Program Director - Andrew M. Davis
Andrew M. Davis is a philosopher, theologian, and scholar of world religions. He holds B.A. in Philosophy and Theology, an M.A. in Interreligious Studies, and a Ph.D. in Religion and Process Philosophy from Claremont School of Theology (CST). He is a poet, aphorist and author or editor of four books including How I Found God in Everyone and Everywhere: An Anthology of Spiritual Memoirs (2018, with Philip Clayton); Propositions in the Making: Experiments in a Whiteheadian Laboratory (2019, with Roland Faber and Michael Halewood); Depths as Yet Unspoken: Whiteheadian Excursions in Mysticism, Multiplicity, and Divinity (2020, with Roland Faber); and Mind, Value, and Cosmos: On the Relational Nature of Ultimacy (Lexington). For more about Andrew’s work and research interests, visit his website at andrewmdavis.info.
Cross-Community Coordinator - Jon Ivan Gill
Jon Ivan Gill is a Visiting Assistant Professor of Philosophy at Gustavus Adolphus College, USA, Lecturer in Philosophy at California State University, Dominguez Hills, USA, and an Adjunct Professor at Norco College, USA, teaching Philosophy and Religious Studies. He earned his Ph.D. in Philosophy of Religion and Theology from Claremont Graduate University. Gill has written multiple articles on religion, hip-hop, philosophy, and theology and often lectures in these fields too. He is also a hip-hop musician and rapper. As Cross-Community Coordinator for CPS, Gill's main responsibilities are to foster fruitful working relationships between the Center and other movements, ideas, organizations, and centers of cultural life and expression. The purpose of this role is to co-create progressively evolving local and global contributions to the common good. Working creatively at the intersection of thought and practice, Gill leads initiatives on social justice, art scenes, interfaith youth efforts, LGBTQI discourse and praxis, and underrepresented socioeconomic and racial communities.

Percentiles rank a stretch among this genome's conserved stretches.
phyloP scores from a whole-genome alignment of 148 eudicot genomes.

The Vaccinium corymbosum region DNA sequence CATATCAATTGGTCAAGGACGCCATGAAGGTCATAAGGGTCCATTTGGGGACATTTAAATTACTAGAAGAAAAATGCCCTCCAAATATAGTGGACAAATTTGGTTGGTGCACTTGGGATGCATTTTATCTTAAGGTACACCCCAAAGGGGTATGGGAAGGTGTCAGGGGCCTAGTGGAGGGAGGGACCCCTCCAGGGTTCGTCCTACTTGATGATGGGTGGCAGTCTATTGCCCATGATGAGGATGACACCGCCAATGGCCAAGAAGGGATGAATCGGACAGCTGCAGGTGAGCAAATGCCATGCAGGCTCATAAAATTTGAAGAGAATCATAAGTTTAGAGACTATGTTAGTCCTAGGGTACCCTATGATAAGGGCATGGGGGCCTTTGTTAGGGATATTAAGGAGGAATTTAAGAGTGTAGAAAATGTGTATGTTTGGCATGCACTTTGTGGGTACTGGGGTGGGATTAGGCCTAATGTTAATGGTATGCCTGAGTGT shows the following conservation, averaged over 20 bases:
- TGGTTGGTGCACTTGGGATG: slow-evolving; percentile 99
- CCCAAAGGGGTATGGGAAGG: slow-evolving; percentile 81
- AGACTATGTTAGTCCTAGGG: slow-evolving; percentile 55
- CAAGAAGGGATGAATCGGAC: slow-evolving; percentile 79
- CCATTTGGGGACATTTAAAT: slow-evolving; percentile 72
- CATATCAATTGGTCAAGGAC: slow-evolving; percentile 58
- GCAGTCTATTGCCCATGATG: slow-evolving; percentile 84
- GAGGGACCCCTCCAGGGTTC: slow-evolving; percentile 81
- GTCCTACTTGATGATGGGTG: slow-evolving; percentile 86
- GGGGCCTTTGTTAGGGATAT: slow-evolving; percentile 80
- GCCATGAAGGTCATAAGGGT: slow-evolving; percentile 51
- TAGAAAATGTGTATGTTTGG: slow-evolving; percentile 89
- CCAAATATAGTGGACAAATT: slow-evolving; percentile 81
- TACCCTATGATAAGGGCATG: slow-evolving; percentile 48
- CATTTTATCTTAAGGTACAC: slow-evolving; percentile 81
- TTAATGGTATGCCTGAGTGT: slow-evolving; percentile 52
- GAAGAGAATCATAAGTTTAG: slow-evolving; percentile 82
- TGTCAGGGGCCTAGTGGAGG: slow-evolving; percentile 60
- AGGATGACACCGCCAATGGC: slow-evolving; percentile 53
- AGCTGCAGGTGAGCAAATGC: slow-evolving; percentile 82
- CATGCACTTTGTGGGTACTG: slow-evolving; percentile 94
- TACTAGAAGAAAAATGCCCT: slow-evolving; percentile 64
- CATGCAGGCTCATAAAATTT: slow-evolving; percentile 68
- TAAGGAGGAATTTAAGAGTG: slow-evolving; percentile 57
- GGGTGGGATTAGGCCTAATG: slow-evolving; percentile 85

China Project Co-Director - Zhihe Wang